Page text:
Researcher Spotlight : Maria Suella Rodrigues

Published: 21 February 2019

Maria Suella Rodrigues discusses her interests in environmental issues with Kirsty McWhinnie...

Maria Suella Rodrigues article pic‌‌‌Can you tell us about your background? where did you study before Glasgow?
I come from an Economics background. I hold a BSc and MRes in Economics from Lancaster University and the University of Glasgow, respectively.

How did you become interested in science?
I strongly believe in education and I was always fascinated by the way the economy works. Later, during my postgraduate studies I became interested in the big environmental issues we face these days and wanted to explore its relation to economic activity. As a result, both my MRes dissertations were focused on applied environmental economics.

What can you tell us about your PhD research?
My PhD research focuses on modelling farmer and consumer preferences in relation to farm animal health and welfare. Farm- animal welfare is a big issue in the UK, with many social and economic consequences. As a member of a larger inter-disciplinary project (FIELD project), I have the opportunity to collaborate and work alongside researchers from various disciplines and tackle my research questions from different perspective.

Why did you decide to do your PhD in IBACHM/UofG?
The University of Glasgow has many excellent researchers in my field of study. I was interested in environmental and applied economics and I received the opportunity to be supervised by Professor Nick Hanley and to be part of an inter-disciplinary project of my interest.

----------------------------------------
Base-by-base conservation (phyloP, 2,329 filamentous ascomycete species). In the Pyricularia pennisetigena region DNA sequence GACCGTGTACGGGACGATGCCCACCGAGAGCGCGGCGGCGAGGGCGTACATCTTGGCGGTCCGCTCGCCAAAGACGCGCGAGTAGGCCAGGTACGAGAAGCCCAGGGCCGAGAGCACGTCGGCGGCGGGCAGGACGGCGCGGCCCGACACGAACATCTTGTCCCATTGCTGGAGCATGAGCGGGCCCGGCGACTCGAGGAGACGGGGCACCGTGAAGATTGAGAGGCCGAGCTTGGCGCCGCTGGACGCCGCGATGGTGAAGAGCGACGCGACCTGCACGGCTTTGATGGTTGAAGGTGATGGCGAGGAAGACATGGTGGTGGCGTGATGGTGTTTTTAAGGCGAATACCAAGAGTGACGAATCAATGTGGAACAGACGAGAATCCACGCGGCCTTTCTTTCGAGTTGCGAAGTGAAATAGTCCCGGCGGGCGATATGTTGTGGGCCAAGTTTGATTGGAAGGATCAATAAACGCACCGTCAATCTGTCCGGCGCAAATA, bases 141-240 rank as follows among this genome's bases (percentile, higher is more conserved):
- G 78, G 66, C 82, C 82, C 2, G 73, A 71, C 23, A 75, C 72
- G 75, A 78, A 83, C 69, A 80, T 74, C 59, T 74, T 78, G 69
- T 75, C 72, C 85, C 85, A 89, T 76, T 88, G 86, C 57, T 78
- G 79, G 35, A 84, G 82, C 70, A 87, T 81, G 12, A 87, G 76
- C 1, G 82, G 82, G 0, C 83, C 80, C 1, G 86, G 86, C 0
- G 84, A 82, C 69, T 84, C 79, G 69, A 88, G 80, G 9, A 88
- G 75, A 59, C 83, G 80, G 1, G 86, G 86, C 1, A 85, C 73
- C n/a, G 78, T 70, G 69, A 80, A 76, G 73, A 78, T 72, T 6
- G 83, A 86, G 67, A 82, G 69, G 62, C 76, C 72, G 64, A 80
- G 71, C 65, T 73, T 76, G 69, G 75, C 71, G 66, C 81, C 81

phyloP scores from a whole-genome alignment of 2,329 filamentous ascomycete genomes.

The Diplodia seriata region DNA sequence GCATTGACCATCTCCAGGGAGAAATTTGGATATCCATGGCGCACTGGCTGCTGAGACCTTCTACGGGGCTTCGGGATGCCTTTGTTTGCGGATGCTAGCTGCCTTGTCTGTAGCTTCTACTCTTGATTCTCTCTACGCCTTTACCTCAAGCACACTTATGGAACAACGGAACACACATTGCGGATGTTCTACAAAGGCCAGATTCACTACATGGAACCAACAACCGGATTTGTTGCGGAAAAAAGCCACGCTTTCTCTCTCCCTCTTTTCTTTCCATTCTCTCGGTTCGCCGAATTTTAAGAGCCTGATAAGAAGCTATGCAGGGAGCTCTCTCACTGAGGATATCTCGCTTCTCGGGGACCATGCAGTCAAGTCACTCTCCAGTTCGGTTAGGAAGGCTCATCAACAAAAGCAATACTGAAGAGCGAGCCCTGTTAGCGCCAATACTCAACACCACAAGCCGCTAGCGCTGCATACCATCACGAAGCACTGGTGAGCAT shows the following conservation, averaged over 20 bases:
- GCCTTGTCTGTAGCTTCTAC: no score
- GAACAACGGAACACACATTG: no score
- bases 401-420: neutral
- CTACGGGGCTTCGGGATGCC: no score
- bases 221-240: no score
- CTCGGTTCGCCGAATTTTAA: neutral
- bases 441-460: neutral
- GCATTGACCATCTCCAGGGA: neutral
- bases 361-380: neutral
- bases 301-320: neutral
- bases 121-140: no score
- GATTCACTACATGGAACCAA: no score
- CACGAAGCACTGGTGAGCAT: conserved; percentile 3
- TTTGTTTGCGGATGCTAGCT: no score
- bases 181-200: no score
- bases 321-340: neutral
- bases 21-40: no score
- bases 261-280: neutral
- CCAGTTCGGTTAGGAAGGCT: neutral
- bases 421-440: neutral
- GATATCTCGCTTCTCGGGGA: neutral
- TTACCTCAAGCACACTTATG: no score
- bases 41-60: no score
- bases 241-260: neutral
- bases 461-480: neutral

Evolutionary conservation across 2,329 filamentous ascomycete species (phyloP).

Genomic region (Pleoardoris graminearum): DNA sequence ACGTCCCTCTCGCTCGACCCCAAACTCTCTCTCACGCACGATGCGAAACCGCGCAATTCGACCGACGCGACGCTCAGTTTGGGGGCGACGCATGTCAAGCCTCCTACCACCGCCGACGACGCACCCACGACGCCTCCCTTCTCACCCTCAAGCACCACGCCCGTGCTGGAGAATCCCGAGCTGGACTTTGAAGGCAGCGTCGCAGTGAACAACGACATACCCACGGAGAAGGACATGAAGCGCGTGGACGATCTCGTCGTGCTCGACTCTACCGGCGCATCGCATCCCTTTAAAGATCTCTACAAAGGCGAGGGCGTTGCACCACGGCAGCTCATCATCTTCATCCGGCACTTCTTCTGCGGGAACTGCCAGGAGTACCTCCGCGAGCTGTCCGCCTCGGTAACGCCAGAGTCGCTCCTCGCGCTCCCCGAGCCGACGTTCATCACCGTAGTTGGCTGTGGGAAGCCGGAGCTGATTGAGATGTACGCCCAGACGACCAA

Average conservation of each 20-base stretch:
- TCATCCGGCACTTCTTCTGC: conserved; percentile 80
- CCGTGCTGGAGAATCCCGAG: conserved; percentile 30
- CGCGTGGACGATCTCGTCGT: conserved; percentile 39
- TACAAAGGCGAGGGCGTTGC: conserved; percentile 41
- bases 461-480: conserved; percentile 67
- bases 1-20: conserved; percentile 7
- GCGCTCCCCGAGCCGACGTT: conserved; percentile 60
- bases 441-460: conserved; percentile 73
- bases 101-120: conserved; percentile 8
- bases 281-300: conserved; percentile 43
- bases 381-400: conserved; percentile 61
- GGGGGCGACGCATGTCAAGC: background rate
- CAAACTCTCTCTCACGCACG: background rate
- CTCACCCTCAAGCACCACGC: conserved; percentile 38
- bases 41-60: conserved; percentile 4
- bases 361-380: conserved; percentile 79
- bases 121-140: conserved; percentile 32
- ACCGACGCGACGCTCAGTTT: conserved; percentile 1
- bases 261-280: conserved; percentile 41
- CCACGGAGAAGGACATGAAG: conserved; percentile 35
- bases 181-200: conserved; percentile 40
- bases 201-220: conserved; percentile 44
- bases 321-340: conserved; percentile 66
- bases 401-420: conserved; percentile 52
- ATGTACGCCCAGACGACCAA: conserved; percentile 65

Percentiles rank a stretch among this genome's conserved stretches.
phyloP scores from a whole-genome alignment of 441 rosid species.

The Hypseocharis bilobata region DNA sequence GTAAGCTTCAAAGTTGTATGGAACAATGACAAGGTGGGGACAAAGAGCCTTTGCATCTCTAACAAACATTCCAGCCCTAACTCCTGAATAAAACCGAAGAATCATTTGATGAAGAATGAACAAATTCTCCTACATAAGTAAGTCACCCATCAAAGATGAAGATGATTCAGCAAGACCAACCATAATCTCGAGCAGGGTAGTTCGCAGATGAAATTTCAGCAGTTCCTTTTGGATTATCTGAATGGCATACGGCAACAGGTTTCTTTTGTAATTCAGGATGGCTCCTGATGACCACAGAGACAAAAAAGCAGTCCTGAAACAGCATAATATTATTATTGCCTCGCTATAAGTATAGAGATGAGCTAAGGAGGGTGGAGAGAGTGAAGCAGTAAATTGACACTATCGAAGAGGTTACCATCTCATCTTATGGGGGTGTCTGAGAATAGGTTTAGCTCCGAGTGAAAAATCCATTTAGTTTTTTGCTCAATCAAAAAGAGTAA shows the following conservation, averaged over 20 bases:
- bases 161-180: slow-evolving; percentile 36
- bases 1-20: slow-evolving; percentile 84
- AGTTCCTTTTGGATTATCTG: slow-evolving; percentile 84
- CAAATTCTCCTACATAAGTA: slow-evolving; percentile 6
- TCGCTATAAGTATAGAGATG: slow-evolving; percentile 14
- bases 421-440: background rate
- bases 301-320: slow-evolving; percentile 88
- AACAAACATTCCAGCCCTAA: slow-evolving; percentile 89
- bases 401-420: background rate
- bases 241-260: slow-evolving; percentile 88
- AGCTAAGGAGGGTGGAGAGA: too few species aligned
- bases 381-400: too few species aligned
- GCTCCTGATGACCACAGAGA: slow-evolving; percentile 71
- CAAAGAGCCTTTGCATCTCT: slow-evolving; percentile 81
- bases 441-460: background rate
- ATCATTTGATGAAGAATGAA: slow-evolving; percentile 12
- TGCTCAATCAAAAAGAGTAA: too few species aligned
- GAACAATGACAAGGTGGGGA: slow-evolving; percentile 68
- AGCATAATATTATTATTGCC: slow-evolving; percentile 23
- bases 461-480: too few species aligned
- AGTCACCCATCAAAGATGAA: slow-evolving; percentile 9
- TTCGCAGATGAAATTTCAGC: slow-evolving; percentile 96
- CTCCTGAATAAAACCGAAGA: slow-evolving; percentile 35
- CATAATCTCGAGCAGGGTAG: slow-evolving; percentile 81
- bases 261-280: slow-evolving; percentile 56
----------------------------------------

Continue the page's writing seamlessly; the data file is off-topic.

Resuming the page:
What do you find most interesting about your work?
The diversity of disciplines involved in the project allows me to think of my research questions from various perspectives and work alongside renowned researchers.

What has been the most positive aspect so far?
The most positive aspect thus far has been finding a mentor who helped me become an independent researcher and pursue the questions that interest me. Additionally, being part of an inter-disciplinary project has provided me with the opportunity to meet people who try to tackle the same issues from different perspectives. Thanks to the project I have been able to travel, meet fellow researchers and develop my quantitative skills.

What has been the most challenging aspect so far?
It is definitely time management. A PhD is an independent piece of work, you don't have to go to classes or sit exams and as a result you need to be able to motivate yourself to work on a daily basis on your topic and not deviate.

What advice would you give to anyone doing or considering PhD?
Pursuing a PhD is very demanding and requires a lot of self-discipline. In a very short-time, you have to master many skills and produce something novel towards your field of study. My advice to anyone wanting to pursue a PhD is to find a topic of research that really interests you and a supervisor with someone who is compatible with you.

Tell us about your plans for the future
In the immediate future, my plan includes designing and implementing my surveys to model consumer and farmer preferences in relation to farm animal health and welfare. As for my long-term plans, as I am still in the early stages of my PhD, I do not know what will come my way. But I hope this experience will give me the tools and the confidence to pursue my own independent research as well as collaborate successfully with other researchers in the future.

Maria will be giving us a rundown of her research as part of the Friday Seminar Series in the GKB Lecture Theatre 1, Feb 22, starting at 4pm. Why not come along and give her your support?

First published: 21 February 2019